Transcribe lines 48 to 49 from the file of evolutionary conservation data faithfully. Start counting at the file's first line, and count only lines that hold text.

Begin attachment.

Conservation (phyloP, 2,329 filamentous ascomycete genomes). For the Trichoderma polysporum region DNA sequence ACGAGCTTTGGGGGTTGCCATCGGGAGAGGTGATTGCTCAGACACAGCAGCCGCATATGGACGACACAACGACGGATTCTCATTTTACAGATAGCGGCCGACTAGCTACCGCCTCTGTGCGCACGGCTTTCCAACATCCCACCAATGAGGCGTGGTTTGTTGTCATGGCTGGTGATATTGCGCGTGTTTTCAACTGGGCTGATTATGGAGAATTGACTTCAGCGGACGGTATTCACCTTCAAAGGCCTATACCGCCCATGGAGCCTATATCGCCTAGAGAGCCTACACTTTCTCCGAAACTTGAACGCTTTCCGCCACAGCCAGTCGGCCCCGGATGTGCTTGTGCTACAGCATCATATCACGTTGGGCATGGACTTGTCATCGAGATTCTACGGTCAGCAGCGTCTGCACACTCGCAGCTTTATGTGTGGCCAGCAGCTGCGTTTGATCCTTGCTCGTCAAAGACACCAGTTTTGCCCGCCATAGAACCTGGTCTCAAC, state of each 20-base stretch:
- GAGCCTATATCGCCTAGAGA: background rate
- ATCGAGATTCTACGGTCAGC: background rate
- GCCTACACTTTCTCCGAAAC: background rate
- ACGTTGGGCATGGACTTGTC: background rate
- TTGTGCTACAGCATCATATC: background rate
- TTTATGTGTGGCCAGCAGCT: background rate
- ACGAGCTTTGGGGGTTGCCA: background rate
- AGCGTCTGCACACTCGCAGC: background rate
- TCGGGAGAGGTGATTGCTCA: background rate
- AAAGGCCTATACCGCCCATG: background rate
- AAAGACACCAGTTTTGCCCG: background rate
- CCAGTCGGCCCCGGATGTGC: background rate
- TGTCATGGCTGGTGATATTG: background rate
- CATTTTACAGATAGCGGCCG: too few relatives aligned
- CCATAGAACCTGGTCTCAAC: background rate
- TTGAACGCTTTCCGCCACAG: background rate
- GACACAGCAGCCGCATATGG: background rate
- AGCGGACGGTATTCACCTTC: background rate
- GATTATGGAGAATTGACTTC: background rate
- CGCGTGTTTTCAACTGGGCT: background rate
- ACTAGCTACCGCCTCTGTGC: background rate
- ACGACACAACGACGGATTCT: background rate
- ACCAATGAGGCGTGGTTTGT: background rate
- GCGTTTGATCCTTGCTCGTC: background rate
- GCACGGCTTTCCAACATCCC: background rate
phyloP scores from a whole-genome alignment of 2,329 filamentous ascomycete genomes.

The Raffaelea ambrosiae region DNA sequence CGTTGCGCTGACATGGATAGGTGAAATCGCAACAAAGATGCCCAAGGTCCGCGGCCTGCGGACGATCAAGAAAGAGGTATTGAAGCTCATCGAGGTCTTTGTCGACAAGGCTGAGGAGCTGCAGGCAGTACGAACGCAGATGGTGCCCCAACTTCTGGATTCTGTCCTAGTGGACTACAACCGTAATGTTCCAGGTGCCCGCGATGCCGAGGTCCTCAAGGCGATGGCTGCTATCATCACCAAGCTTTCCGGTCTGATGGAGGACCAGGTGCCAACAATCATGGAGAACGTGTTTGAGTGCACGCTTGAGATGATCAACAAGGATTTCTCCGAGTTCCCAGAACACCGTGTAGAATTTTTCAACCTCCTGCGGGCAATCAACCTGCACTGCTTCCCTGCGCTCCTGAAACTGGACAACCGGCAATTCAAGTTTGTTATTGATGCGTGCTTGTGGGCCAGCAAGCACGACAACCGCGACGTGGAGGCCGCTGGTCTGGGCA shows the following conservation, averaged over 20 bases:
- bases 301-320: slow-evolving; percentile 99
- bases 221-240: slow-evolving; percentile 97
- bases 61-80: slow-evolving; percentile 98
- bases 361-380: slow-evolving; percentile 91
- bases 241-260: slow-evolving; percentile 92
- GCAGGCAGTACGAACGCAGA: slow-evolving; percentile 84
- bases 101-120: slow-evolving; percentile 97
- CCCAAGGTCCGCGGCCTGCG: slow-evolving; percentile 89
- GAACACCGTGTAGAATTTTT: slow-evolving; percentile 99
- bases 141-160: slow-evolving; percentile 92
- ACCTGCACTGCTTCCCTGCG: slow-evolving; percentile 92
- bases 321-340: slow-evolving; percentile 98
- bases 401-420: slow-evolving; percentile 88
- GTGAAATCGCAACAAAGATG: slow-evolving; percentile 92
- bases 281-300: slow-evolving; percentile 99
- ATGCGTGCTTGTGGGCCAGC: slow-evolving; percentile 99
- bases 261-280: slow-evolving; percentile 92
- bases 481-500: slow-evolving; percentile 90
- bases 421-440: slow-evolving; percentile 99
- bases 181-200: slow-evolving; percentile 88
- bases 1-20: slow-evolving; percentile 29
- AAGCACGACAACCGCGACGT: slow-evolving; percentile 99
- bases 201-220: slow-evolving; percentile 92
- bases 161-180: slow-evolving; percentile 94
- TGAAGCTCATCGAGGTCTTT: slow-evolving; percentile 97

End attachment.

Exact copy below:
- bases 181-200: slow-evolving; percentile 88
- bases 1-20: slow-evolving; percentile 29